I Hardly Ever Write Anymore
I thought I’d find the time to pick up a pen or, more realistically, the folding plastic keyboard I got off Amazon for my iPad since the Magic Keyboard costs too much—
But, no, the time to write was never found. Or perhaps I simply ignored it when it did arrive at my doorstep. Maybe it rang the bell but got ignored like an NHK fee collector.
すみません。日本語喋られません, I say. I don’t speak Japanese: a half truth.
When I do try, a blank page stares at me with its unseen eyes, intense and intimidating. So does an audience that exists merely in my head, criticizing each poor lexical choice I make, picking apart my sentences and finding nothing worthy of note.
Writing used to be my solace and my pride, only to realize later on that this pride was rooted not in ingenuity but in ignorance. Where do you go when the very place you ran to for comfort has transformed into the source of your shame?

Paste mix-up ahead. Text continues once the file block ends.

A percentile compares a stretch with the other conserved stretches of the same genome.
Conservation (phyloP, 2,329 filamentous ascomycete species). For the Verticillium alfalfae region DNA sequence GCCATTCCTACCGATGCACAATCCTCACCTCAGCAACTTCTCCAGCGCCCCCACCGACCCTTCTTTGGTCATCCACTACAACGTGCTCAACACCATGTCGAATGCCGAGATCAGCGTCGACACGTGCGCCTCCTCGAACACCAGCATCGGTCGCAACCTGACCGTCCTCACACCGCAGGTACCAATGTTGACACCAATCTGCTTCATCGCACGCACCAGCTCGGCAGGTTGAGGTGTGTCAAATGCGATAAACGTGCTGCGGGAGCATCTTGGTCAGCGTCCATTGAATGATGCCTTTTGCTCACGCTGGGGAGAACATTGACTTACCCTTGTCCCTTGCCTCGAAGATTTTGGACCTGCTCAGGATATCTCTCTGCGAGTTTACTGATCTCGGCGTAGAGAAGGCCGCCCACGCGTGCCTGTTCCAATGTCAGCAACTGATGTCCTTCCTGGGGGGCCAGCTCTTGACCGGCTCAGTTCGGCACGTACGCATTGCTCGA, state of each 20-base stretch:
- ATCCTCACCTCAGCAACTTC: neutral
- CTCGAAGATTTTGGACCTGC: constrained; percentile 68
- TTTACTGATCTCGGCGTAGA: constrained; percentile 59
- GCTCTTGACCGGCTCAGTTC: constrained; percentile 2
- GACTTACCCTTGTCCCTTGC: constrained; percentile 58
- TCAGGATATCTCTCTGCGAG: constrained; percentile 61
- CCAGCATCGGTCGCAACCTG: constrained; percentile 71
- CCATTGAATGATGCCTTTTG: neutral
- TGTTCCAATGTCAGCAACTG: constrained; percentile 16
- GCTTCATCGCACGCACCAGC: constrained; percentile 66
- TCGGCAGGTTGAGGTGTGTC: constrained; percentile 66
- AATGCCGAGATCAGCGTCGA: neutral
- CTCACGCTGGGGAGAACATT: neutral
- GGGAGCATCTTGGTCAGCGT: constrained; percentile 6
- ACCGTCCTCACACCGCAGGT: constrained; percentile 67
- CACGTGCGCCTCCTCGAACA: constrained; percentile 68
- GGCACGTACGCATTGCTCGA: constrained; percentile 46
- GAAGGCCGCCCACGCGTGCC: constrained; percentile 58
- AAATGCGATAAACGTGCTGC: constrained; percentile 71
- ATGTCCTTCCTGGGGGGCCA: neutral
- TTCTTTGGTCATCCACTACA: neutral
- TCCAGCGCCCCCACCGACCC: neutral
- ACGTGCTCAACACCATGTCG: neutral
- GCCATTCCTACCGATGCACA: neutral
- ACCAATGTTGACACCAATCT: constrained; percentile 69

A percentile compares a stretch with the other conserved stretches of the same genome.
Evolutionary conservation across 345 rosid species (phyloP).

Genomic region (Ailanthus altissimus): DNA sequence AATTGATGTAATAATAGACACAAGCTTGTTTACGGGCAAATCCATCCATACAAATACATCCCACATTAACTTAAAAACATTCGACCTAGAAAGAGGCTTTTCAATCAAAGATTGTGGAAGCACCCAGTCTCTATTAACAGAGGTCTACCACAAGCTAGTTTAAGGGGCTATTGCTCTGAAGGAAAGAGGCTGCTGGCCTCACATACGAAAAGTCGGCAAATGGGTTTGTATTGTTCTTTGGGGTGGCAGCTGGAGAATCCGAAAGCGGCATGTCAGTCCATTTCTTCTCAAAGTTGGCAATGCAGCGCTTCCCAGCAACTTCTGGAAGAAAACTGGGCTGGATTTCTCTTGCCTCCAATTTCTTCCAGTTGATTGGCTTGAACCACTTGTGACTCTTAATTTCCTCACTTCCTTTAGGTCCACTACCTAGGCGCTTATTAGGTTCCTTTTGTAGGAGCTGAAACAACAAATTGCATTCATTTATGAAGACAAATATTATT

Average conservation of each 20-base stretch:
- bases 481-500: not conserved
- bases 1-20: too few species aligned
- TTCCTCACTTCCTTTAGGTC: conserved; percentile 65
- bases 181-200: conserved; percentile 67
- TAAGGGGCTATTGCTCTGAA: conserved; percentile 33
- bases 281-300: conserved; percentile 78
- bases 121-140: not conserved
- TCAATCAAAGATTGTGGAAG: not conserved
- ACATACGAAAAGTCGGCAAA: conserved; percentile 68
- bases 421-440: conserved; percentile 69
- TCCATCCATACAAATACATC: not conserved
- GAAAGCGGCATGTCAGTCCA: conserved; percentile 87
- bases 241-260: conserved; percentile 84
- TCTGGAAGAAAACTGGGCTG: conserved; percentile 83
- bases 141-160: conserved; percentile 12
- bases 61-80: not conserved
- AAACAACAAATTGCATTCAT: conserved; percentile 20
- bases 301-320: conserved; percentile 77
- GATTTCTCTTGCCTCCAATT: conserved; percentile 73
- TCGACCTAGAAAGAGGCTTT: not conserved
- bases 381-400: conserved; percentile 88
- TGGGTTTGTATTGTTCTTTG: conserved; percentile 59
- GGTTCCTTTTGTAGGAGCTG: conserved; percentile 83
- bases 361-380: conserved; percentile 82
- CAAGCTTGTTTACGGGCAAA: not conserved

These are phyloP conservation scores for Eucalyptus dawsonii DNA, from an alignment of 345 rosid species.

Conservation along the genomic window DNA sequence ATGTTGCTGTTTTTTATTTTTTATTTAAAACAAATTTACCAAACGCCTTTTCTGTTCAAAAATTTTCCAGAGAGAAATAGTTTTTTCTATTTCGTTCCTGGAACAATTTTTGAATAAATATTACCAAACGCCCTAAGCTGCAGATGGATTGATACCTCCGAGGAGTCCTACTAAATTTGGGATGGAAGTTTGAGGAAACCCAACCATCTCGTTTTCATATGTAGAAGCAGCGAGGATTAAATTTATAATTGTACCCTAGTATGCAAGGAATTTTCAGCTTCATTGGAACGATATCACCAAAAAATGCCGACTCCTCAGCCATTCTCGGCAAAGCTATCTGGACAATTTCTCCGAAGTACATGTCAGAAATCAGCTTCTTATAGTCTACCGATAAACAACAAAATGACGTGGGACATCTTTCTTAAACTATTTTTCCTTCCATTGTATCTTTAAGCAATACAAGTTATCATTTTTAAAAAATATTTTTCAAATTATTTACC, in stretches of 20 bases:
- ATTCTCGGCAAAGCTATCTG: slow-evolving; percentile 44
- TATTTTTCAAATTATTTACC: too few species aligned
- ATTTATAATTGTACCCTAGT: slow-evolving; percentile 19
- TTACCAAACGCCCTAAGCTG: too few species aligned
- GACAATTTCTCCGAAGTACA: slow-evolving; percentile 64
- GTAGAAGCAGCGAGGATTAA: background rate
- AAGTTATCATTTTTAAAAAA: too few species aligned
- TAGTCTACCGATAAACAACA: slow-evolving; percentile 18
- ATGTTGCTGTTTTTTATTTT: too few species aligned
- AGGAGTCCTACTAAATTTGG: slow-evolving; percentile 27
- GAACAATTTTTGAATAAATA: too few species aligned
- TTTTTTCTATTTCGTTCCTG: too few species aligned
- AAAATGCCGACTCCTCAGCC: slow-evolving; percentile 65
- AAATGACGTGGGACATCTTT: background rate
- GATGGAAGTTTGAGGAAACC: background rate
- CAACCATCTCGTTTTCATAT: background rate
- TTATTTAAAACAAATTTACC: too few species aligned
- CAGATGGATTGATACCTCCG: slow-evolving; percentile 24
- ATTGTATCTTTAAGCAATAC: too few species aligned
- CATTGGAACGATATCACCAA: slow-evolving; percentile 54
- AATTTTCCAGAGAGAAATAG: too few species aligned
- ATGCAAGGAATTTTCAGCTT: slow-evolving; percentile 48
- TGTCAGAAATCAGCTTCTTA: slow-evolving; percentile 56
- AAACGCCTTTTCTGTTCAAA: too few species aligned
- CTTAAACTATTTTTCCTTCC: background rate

You can hide behind new names, but you can’t hide from yourself.
Is there anything more impossible a task than having to silence the voices in your own head whose incessant chatter only consists of your frailties and failures?
And yet I hear my own voice mouthing words of encouragement to the children I hope to convince into loving the art of the written word, a few of them reminding me of my own youth, of how thrilling it was to discover, at age ten, that I could fabricate a world where I was god, that I could paint a picture in somebody else’s imagination with words alone.
Words that—when strung together like pristine pearls—could sound like a song that could move one to tears.
But for years, I could not sing. I hardly ever write anymore.
Not even when my mind is restless, or when emotions are high. Instead I turn to screens, to sweets, to shopping carts. Anything that is easier than having to stare down my own insecurity.
But this morning, I thought I’d tell myself the very words I often find myself telling my students these days: I want you to try. Perhaps all life is, is trying.